I see no mention of UFRaw in this thread, i used to use UFRaw all the time to work with my Raw photos. I love it, freeware, easy to use, simple... etc.

Ahh i can't wait for NANY, it will be great coding practice =]

Haha thanks for the luck =] I'm really looking forward to uni, all dependant on the grades though.

Hey all, i'm Jamey, 18, a student in the UK, between high-school and uni (waiting to find out my exam results). I started my programming life with web-progamming(HTML, CSS, JS, PHP) back in 03[ish]... Since i've dabbled with loads of languages, love programming, write small utilities for personal use and some bespoke software for a few people.

I also ride BMX. Love Music(Electro/Indie/Rock/DubStep/Acoustic). I am a photographer, that kind of goes with my web-design background.

I've been helping people out at, and started using AutoHotkey for small scripts to speed up repetetive tasks that users needed to perform to fix their pc/etc. And through AHK's script bank i found DC. Have been here a few days, not yet very active, but hope to become more active soon.

Feel free to chat =] Info on my profile.

Same feature here:

Though i haven't yet found a freeware/OS alternative.

Need to learn java seriously, but I'm afraid it'd be a huge effort for a language that people critisize so much and, quite honestly, looks like crap and needs humongous IDEs.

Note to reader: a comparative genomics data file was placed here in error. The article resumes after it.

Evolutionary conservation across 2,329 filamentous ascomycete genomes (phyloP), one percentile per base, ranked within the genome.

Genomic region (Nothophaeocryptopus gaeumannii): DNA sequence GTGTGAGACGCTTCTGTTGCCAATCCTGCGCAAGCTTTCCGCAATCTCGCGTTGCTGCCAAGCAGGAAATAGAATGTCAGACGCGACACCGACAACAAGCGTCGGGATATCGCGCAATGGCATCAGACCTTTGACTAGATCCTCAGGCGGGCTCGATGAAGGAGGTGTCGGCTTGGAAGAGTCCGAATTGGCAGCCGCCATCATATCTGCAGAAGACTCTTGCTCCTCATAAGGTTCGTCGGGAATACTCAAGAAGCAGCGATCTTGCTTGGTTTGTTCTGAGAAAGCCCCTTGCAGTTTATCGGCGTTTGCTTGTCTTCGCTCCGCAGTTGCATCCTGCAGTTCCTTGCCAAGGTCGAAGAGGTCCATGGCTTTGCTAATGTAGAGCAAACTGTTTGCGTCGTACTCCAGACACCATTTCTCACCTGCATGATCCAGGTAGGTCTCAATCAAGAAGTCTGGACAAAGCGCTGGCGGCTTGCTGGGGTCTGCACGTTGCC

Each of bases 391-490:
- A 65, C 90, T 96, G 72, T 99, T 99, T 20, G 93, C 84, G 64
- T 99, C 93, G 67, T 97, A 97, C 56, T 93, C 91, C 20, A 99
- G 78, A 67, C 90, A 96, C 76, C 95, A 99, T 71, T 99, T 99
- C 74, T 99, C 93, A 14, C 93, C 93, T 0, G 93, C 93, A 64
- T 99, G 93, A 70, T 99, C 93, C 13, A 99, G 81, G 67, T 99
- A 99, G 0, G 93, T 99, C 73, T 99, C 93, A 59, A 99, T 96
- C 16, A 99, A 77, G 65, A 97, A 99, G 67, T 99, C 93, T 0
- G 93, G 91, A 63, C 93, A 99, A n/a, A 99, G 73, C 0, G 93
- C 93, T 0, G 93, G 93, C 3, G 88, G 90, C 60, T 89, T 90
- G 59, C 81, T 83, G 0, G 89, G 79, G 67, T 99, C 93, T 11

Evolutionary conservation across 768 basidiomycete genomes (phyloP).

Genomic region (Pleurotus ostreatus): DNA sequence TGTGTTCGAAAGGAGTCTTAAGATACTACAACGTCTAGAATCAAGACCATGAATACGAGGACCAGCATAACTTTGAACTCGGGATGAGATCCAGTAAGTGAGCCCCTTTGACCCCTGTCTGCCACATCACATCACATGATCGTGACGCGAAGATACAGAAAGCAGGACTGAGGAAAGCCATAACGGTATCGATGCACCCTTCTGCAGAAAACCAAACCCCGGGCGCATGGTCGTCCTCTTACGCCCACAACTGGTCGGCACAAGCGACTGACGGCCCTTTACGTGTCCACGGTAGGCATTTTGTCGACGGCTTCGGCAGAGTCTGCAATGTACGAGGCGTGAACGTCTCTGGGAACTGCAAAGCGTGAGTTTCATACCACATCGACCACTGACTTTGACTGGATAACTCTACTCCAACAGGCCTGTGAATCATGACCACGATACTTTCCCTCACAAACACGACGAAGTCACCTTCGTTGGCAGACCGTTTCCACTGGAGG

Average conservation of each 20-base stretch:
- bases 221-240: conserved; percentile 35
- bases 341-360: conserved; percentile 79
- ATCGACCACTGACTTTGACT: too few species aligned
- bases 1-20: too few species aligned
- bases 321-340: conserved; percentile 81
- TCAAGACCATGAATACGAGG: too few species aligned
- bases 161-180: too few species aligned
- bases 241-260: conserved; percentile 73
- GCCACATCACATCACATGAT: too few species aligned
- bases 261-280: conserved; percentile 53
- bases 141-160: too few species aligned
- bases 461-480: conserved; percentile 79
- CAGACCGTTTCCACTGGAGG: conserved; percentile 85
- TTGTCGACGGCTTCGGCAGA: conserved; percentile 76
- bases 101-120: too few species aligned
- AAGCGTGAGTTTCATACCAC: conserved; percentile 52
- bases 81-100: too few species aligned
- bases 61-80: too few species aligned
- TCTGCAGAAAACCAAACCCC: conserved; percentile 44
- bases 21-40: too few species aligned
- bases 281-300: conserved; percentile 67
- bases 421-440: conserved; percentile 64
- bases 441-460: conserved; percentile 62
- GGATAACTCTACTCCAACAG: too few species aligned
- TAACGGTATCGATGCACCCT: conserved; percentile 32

People overcomplicate Java. I thought it was a lot more complicated than it is, my advice is this; Sun's tutorials aren't that good. Especially if you're not a first-time programmer. I bought Java in a Nutshell by O'Reilly and the depth to which it covers Java is brilliant. The lack of a "an object is like a real life object" sort of childish talk is also a big plus (i found Sun's tutorials to be very condescending).

Also, doesn't need an IDE, IDEs just speed up basic tasks... With java all you need is JDK, JRE and a text editor. As for the lexical style, it's got a C-Style syntax, but is based around OO.

The Universities i've applied to all teach Java throughout the course so i decided to learn it before hand to make things go more smoothly, so i saw it as something that HAD to happen at some point anyway.

I get my kicks leaning new languages, so I tend to dabble a lot.
Same there haha =]

Personally, i use a load of different languages for a load of different situations...

Web: PHP, HTML, CSS & Javascript(I use Javascript a lot in website modding[GreaseMonkey, etc]).
Console Apps: Java. Have used Pascal&Delphi(7), but hated it(was a school project).
GUI Apps: Java for long-term, larger projects, AutoHotkey for throwaways/smaller things.